Moving on to the next course reveals the problems that Yaldizlar has not yet tackled. The main dishes are simply not very good. The problems are a combination of careless cooking and indifferent ingredients. Shish kebab is after all, a simple dish requiring only good meat, a few condiments for marinating, a couple of raw vegetables to intersperse with the meat, and a hot fire (charcoal, the menu promises) to sear the meat. This shish kebab uses tender, well-trimmed lamb and nice fresh mushrooms, cherry tomatoes, green peppers and onions. Fine start. But the meat tasts of no seasoning, and has been cooked too slowly so it is not well browned or crusty. Still, it is the best of the main dishes. Shish tawook, a chicken debab meant to be tart with lemon and highly spiced, is also adequate; blanketed with cinnamon-sweet tomato sauce, it could use some tangy balance, but is pleasant. And the third skewered meat, kifta kebab, is spicy and rare-cooked ground meat, interesting but too salty when I tasted it. The kebabs come with the chef's special rice, which is dotted with carrots and peas, oozing butter and lemon-scented, topped with almonds. It is the best pat of the main dish. The other choices are hot fish, a speciality of the house that is too-fishy flakes of fish mixed with tomato sauce and formed into a crescent. It tastes like fish with Spanish rice helper. An item called "artichoke (with ground meat and pine nuts)" is nothing but a couple of mushy overcooked canned or frozen artichoke hearts on the side of a mound of rice with a little meat and a few pine nuts. That cost $6.25. For another 70 cents the same dish comes with a whole Cornish hen -- cooked dry but reasonably tasty -- instead of the artichoke hearts. And grape leaves with ribs, also $6.25, is nine lemony, slightly pasty stuffed grape leaves with one small square of breast of lamb, very tender and nicely tart with lemon, but a more a garnish than a serving of meat. Those problems, however, are penuriousness. The kibbeh and cous -- cous have problems of clumsy cooking, the kibbeh arid and tough, badly reheated; the couscous overwhelmed with tomato and alternating bland and spicy bites because the spices were not distributed through the dish. With main dishes come a side dish of yogurt with cucumber and mint, in some cases the highlight of the course.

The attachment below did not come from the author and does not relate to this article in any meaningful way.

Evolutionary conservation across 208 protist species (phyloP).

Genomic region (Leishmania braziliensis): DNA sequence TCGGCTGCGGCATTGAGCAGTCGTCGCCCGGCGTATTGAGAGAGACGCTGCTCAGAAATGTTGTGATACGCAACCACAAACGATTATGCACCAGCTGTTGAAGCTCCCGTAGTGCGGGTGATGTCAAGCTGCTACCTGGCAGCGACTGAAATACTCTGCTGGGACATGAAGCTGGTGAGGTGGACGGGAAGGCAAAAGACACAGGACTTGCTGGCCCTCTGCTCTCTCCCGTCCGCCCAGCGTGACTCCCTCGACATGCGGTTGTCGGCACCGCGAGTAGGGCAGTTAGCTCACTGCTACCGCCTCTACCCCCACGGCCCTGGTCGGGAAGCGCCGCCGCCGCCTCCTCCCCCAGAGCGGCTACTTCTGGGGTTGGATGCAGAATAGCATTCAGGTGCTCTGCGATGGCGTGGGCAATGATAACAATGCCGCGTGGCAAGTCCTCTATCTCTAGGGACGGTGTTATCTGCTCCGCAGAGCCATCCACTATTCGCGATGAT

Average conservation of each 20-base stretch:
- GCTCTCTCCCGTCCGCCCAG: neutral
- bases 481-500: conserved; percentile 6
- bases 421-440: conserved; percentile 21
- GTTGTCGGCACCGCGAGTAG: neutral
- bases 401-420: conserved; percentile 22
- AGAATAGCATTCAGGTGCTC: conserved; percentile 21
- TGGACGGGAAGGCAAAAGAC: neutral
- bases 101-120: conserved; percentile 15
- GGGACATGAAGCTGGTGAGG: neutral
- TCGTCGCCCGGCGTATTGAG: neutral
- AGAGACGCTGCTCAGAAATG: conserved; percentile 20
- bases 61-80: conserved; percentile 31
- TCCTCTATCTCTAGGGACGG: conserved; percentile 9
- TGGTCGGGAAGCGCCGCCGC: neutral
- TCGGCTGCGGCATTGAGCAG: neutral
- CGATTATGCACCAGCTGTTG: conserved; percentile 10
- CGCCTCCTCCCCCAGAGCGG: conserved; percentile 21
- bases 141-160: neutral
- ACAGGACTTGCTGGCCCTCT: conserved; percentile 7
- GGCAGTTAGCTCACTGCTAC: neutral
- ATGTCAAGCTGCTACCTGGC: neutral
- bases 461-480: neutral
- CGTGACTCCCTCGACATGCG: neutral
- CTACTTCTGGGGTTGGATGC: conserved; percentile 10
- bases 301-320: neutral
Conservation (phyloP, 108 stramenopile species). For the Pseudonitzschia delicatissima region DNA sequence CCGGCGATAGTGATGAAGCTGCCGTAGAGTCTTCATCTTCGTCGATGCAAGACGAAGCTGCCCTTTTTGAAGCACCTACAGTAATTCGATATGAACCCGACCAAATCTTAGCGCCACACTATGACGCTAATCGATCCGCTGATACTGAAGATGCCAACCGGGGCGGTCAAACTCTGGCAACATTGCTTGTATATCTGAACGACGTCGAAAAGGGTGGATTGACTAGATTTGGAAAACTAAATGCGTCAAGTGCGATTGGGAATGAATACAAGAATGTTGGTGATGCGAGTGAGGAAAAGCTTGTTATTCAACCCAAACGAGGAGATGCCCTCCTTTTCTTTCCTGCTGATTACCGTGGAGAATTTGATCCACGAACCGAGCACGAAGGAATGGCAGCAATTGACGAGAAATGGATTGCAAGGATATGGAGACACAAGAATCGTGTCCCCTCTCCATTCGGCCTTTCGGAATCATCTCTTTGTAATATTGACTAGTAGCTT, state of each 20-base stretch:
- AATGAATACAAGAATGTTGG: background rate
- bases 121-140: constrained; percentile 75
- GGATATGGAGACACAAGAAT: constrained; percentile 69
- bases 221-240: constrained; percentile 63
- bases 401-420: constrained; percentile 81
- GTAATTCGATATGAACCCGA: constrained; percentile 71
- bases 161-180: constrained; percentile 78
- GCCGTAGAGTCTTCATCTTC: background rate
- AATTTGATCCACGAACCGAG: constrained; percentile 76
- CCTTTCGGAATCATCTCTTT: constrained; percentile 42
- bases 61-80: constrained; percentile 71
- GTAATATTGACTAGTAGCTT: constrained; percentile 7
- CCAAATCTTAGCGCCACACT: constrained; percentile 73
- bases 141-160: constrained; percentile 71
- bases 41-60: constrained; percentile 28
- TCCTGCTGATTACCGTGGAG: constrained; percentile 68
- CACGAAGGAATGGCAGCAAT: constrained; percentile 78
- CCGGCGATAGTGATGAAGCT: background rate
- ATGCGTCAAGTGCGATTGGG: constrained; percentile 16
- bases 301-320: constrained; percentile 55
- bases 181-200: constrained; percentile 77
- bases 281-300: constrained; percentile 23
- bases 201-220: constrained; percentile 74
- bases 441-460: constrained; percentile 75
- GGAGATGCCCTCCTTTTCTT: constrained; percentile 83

Dessert, depending on the day, can be the final straw. One day the baklava was fine, flaky and honey-drenched, topped with pistachios. Another day it was soggy and rubbery. No pistachios. The Nights of Lebanon dessert, apparently the waiters' favorite, is a bland white cornstarch pudding loaded down with whipped cream, bananas and pistachios, drizzled with honey. The Arabic coffee is good, authentically perfumed with cardamom.

The wine list is as erratic as the menu, being reasonably priced (averaging $7), with some decent California pinot chardonnay and a zinfandel with a strange off-taste. Unfortunately, there are no Middle Eastern wines.

But maybe Yaldizlar is progressing i n a linear fashion, starting with the interior decoration and moving to the appetizers. I hope the main dishes are the next problem they address, for Yaldizlar is a welcome touch of elegant ethnicity for Calvert Street.